If you’re looking to lengthen this hike, the Trombatore Trail is accessible from the same parking areas as Bearwallow. The Trombatore is 5 miles round trip, so combining these two hikes creates a 7 mile round trip trek.
Bearwallow Trail is located near the Hickory Nut Gorge by the city of Fairview, which boasts some breweries visitors to Asheville don’t often get a chance to enjoy. We recommend Whistle Hop Brewing Company, which features an expansive deck, and Turgua Bewing (open Thursday – Sunday), which features gluten-reduced beers.
Favorite Asheville Winter Hike #5: John Rock Trail
The John Rock Trail is located in Pisgah National Forest in the Brevard area, about 37 miles from the inn, which weaves through woodlands and features view of Looking Glass Rock to the right, and the Blue Ridge Parkway.
The hike itself is a 5 mile loop up to a 3,320-foot rock summit. Be sure to stop at Cedar Rock Falls on the way, which will be easy to spot. We recommend beginning your hike at the Pisgah Center for Wildlife Education.
To access the trail, take Cat Gap Loop trail from the parking lot and follow the organe blazes. After multiple log bridge crossings, you’ll come to an intersection to turn left onto Cat Gap Connector trail. When you come to the following intersection, you’ll take another left on the yellow-blazed Cat Gap Bypass trail. When you come to a four-way intersection, look for the John Rock trail sign… from here you’ll ascend to the mountain’s summit.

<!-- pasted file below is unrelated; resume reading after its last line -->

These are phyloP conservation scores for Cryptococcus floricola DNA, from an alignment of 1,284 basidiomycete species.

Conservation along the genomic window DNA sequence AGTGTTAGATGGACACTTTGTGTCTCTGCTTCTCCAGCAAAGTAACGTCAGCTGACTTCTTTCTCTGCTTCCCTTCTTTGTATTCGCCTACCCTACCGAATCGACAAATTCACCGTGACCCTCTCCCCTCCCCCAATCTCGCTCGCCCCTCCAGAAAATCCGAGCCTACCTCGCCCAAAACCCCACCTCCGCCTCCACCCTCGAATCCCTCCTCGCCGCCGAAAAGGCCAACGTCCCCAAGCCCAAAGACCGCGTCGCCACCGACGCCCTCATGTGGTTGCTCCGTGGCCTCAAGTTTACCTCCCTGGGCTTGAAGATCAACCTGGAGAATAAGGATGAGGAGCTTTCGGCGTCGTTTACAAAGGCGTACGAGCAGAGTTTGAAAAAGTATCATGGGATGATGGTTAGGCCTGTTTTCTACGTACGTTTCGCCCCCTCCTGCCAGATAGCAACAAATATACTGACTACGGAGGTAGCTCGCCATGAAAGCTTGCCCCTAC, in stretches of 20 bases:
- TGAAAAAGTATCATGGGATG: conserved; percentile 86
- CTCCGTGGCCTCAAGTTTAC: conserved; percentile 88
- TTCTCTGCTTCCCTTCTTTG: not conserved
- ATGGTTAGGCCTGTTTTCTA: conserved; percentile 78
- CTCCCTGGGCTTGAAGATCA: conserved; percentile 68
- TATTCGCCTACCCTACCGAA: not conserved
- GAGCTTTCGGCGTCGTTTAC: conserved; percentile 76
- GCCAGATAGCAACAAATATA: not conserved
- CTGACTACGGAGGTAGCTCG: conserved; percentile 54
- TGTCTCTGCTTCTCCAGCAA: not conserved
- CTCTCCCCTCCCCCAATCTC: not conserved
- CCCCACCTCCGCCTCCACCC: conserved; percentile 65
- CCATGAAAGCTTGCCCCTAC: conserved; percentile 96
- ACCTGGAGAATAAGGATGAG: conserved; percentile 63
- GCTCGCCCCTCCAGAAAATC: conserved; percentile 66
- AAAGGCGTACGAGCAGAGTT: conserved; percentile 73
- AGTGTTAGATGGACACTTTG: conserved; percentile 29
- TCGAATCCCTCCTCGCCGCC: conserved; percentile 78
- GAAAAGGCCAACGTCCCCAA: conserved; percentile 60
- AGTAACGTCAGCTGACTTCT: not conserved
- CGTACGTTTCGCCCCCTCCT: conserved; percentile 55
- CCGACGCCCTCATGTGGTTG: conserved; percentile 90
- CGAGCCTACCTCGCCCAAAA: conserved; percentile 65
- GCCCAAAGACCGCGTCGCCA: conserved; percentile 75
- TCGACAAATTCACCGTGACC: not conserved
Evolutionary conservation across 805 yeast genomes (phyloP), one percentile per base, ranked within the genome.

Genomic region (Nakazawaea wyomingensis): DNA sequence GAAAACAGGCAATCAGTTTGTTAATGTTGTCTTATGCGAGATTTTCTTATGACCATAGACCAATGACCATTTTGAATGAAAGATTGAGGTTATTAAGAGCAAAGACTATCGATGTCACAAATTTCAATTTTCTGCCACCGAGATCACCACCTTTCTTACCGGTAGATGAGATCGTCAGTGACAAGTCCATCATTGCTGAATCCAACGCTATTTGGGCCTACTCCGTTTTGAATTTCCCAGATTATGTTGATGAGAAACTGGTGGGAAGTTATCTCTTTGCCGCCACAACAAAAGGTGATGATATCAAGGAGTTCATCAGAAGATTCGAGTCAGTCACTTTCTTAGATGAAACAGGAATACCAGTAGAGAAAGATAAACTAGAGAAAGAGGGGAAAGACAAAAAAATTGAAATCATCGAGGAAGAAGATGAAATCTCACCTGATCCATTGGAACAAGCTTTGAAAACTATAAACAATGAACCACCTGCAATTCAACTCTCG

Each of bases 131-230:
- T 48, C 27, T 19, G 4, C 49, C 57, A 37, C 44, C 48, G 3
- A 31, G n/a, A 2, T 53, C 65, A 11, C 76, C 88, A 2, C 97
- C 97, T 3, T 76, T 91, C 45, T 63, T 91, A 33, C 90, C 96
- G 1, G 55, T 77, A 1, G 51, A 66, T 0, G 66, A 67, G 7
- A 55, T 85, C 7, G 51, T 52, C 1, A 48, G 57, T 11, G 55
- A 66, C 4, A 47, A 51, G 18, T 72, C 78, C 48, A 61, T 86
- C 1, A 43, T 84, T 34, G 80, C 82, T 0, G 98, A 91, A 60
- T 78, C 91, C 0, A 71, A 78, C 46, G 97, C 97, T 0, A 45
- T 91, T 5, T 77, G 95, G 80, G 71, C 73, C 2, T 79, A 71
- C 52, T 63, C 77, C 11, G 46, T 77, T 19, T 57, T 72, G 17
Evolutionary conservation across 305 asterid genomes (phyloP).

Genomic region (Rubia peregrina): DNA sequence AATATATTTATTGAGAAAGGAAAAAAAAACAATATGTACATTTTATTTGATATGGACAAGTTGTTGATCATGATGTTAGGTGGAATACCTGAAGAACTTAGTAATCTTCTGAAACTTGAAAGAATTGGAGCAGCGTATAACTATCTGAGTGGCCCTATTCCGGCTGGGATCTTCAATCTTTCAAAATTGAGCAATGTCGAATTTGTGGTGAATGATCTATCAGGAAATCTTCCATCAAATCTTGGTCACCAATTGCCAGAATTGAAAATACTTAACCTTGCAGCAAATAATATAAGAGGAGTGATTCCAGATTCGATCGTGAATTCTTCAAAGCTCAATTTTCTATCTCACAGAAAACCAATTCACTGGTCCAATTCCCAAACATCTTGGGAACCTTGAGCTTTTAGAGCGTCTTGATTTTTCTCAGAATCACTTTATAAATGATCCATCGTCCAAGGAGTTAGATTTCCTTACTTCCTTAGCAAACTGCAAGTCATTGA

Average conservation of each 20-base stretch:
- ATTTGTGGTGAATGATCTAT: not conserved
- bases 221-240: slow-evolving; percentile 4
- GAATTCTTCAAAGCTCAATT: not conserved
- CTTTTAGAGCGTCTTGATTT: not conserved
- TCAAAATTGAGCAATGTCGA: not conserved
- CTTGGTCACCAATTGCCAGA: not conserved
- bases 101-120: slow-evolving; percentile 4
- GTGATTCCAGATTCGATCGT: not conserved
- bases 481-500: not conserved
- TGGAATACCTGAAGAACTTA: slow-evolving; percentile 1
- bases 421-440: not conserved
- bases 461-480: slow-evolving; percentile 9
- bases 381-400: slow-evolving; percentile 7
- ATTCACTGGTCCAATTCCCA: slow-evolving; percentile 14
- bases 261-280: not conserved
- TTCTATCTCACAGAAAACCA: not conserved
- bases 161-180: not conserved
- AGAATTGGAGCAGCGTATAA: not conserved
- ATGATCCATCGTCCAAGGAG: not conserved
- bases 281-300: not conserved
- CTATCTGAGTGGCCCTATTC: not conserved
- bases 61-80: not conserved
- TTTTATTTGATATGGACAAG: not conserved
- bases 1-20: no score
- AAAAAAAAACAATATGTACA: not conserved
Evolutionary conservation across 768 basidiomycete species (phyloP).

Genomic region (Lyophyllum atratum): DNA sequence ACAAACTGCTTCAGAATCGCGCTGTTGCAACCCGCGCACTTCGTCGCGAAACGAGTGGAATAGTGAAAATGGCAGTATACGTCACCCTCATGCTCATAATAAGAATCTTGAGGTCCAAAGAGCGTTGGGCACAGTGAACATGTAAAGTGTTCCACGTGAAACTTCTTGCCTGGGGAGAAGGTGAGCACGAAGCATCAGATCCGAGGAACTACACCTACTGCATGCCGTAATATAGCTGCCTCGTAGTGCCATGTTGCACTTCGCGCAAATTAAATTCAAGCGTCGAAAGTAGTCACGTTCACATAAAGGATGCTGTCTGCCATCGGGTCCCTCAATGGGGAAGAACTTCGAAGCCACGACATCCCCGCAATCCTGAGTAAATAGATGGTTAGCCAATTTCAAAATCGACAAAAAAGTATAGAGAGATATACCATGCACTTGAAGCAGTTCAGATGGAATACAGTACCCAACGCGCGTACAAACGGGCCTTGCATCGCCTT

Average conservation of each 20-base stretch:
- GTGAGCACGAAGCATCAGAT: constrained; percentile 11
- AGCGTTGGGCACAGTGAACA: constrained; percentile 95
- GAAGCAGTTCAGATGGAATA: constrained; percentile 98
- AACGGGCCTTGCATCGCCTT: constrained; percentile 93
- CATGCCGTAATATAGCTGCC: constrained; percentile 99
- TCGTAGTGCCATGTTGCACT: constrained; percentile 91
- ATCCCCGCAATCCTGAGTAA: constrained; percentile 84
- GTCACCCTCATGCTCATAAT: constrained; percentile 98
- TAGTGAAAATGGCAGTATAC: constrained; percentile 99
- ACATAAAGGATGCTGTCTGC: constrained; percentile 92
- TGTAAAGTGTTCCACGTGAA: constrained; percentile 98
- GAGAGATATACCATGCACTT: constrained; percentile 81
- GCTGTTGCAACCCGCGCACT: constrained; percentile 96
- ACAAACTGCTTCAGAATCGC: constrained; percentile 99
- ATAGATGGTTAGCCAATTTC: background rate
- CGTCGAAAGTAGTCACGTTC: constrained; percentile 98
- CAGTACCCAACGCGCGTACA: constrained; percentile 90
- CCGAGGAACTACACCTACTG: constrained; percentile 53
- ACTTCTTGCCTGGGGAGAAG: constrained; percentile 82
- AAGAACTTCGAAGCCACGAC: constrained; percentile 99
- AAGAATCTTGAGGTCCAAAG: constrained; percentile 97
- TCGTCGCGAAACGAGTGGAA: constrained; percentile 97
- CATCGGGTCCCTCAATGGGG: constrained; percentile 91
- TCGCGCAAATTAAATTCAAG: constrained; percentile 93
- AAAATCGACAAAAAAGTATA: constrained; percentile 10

Hill House Bed and Breakfast Tips for Winter Hiking in Asheville
Tip # 1: Hiking the Blue Ridge Parkway in Winter
Many popular winter hikes are located off the Blue Ridge Parkway, which is sometimes closed for safety due to weather as early as November. The trails listed above are more than likely accessible because they are not located off of the Parkway. To hike along the Parkway, we recommend checking the closure map before departing, as the closed sections change daily in the winter.
Tip #2: Dress in Layers for Mountain Weather Changes
It goes without saying, but take the conventional hiking wisdom to dress in layers seriously when hiking around Asheville, as mountain weather fluctuates dramatically due to changes in elevation. The temperature in the valley where Asheville city is can sometimes be as much as 15-20 degrees warmer than higher elevations with popular hiking trails. Further, temperatures at higher elevations can be much chillier toward the end of a trail than they were at the lower elevation at the beginning of the trail. So what feels like a Spring-like sunny day when departing the inn might end up a chilly, rainy one half-way through your hike. If you’re starting out in warm weather and few layers, we recommend bringing a warmer winter jacket in a backpack for safety.
Be sure to check the weather before you head out to be prepared for quick weather changes, and keep in mind it’s also usually more windy at higher elevations than in Asheville itself. On very cold days, we recommend hiking only at lower elevations. And we recommend that you don’t hike if wind chills are near or below zero to prevent frostbite.